The Rise, Fall and Rise of the School of Naturopathy
Naturopathy, which is also referred to as natural medicine or naturopathic medicine, is a form of alternative medicine that focuses on using the body’s natural abilities to heal itself in order to fend off illness and maintain its health. By following a holistic approach to body care, naturopathy involves taking certain natural steps to increase the body’s natural defenses while also supporting the use of conventional medicine methods to fend off illness.
The History of Naturopathy
The history of Naturopathy is long and interesting. Although many people have never heard of this form of alternative medicine, it has actually been in use since the 1880s. It was during this time that Dr. Thomas Allinson began advocating the medical practice in Scotland. Allinson promoted following a natural diet and performing regular exercise in order to improve the body’s health and to help cure illness and disease.
The concept of naturopathy didn’t reach the United States until the late 1890s. At this time, the term was used by Benedict Lust, who was also schooled in other forms of natural medicine such as hydrotherapy. Lust went on to found the American School of Naturopathy in 1905, which was opened in New York. The American School of Naturopathy was the first college of its kind to be opened in the United States, but the practice of naturopathy began losing followers in the 1930s when synthetic drugs and penicillin started to be used more regularly. The rise of other forms of alternative medicine, including herbalism and homeopathy, also contributed to the downfall of naturopathy.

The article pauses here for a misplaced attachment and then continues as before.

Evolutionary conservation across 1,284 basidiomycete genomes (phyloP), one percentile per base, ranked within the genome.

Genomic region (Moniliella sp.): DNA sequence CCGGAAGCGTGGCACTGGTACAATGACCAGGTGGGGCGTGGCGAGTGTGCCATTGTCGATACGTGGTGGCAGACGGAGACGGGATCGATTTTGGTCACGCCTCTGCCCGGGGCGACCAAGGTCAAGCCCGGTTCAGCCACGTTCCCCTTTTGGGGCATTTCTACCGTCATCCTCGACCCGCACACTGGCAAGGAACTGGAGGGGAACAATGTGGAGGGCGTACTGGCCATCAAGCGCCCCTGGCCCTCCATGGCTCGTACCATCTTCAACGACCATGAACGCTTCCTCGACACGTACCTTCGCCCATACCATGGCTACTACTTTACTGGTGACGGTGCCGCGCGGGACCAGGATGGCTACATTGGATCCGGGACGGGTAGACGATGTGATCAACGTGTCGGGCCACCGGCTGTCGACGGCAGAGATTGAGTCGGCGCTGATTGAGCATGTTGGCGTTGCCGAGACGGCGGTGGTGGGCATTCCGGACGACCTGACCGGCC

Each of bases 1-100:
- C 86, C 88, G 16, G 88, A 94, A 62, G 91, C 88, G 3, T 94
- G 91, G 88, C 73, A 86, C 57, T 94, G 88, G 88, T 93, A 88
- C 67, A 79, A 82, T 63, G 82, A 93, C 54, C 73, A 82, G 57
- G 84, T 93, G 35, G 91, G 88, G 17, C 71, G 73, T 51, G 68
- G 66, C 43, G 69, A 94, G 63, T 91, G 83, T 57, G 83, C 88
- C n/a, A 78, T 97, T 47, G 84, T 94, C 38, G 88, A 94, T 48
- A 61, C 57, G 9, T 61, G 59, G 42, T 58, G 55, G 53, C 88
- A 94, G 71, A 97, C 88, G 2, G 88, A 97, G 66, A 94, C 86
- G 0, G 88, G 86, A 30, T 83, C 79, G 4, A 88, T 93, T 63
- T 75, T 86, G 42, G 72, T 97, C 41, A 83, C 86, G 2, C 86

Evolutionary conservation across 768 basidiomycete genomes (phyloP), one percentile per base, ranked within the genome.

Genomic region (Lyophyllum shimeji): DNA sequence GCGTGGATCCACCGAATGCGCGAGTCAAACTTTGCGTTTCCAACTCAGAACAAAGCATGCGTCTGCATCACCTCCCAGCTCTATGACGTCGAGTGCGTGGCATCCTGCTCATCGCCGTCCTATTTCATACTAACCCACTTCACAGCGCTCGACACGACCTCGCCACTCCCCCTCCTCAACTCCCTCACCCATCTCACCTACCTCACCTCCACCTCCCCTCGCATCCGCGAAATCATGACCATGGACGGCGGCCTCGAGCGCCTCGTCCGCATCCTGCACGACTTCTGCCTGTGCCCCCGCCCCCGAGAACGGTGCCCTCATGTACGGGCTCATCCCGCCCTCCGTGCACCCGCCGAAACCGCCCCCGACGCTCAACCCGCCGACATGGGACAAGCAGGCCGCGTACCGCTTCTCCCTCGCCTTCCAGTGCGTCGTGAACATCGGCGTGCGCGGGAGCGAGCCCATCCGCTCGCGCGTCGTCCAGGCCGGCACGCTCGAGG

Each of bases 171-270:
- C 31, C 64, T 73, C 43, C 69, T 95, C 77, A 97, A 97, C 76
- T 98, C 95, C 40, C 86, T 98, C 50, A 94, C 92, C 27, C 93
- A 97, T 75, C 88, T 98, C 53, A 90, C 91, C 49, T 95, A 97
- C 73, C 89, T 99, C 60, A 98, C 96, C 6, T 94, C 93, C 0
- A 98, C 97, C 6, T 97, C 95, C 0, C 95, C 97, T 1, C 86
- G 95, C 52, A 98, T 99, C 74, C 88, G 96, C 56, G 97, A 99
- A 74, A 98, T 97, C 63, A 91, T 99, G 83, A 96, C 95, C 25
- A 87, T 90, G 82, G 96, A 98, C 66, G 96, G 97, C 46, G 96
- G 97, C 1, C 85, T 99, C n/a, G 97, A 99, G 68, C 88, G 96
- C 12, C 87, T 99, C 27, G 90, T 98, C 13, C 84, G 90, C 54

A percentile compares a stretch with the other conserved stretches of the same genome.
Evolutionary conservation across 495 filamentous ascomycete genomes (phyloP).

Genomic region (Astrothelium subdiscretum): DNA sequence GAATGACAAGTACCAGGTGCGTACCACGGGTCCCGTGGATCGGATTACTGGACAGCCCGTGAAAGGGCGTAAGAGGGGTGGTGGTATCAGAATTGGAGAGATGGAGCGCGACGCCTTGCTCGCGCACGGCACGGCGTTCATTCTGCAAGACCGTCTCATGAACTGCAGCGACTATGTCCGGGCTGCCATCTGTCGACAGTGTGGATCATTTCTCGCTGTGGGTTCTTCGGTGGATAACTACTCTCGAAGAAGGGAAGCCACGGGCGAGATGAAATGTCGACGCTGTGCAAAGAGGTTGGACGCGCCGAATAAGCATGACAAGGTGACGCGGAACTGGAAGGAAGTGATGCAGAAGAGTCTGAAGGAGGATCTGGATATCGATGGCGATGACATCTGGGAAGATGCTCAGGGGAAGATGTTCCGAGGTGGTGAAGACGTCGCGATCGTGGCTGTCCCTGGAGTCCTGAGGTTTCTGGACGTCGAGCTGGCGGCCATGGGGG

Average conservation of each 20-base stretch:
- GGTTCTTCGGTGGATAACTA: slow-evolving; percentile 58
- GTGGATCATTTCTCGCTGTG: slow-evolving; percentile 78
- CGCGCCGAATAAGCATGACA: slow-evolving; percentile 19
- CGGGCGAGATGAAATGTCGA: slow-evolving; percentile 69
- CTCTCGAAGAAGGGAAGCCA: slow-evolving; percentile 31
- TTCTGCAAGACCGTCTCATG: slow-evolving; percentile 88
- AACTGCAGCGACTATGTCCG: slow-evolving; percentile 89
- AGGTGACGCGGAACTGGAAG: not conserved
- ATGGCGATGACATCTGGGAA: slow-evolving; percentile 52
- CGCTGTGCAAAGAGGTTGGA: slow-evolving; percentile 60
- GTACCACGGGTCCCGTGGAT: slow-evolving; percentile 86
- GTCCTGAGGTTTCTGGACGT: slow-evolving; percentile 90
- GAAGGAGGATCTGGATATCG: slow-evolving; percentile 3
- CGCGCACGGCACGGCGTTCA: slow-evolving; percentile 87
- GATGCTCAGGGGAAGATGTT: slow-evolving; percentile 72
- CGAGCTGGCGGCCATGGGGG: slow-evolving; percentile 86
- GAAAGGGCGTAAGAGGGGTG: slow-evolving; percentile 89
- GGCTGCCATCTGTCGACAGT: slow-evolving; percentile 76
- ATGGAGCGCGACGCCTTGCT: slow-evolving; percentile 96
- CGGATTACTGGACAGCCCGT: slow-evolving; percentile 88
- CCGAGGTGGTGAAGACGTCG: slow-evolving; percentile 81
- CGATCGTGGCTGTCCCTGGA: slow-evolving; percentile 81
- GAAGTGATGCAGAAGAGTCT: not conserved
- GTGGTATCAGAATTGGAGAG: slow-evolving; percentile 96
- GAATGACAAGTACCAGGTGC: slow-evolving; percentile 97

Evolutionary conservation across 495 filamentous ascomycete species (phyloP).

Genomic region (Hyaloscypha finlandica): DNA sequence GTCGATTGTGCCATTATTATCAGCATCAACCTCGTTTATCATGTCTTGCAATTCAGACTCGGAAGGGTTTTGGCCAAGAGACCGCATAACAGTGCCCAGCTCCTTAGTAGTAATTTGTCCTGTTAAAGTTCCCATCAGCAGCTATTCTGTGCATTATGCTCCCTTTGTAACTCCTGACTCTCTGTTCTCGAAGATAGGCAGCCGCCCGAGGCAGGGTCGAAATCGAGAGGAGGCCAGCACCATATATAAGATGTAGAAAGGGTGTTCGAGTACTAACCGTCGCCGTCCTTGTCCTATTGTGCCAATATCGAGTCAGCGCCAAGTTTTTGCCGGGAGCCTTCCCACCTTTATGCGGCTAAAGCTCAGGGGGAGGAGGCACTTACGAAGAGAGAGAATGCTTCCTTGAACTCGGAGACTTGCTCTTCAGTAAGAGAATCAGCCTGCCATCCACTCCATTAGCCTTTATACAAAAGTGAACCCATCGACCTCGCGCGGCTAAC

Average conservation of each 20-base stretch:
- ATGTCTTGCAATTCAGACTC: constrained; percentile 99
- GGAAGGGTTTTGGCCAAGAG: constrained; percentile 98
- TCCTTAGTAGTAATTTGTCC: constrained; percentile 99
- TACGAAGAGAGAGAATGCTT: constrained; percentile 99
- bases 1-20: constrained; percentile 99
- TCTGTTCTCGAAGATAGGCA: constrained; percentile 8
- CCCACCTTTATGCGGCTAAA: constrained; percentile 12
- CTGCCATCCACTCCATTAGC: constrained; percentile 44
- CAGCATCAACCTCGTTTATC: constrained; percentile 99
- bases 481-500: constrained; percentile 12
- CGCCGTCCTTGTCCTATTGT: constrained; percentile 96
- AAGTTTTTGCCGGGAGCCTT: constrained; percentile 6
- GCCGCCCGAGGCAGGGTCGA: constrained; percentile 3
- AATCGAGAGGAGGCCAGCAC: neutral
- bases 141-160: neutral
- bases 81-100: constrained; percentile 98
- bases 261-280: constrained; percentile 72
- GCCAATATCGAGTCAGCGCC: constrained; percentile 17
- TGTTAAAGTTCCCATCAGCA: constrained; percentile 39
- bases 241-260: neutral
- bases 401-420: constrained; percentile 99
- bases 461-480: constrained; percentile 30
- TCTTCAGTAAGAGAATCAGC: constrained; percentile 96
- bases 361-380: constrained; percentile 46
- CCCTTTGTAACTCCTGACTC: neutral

Despite its setbacks, naturopathy continued to be practice by some alternative medicine practitioners. By 1956, a new school of naturopathy was opened in Portland, Oregon. The National College of Naturopathic Medicine, which integrated scientific methodologies along with naturopathic practices, was the first modern medical school to offer studies in naturopathy.
The Principles of Naturopathy
In order to encourage the body to heal naturally, naturopathy follows seven basic principles. These include:
o Do no harm to the body by providing the most effective health care possible while putting the patient at the least amount of risk
o Respect and promote the body’s self-healing power
o Remove all causes of illness rather than simply suppressing the symptoms
o Inspire hope and encourage the patient to take responsibility for his or her health
o Consider individual health influences and factors when treating a patient
o Promote well being in individuals and throughout the world
Although modern medical practices are put to use with naturopathy, following these steps follows the least invasive method possible.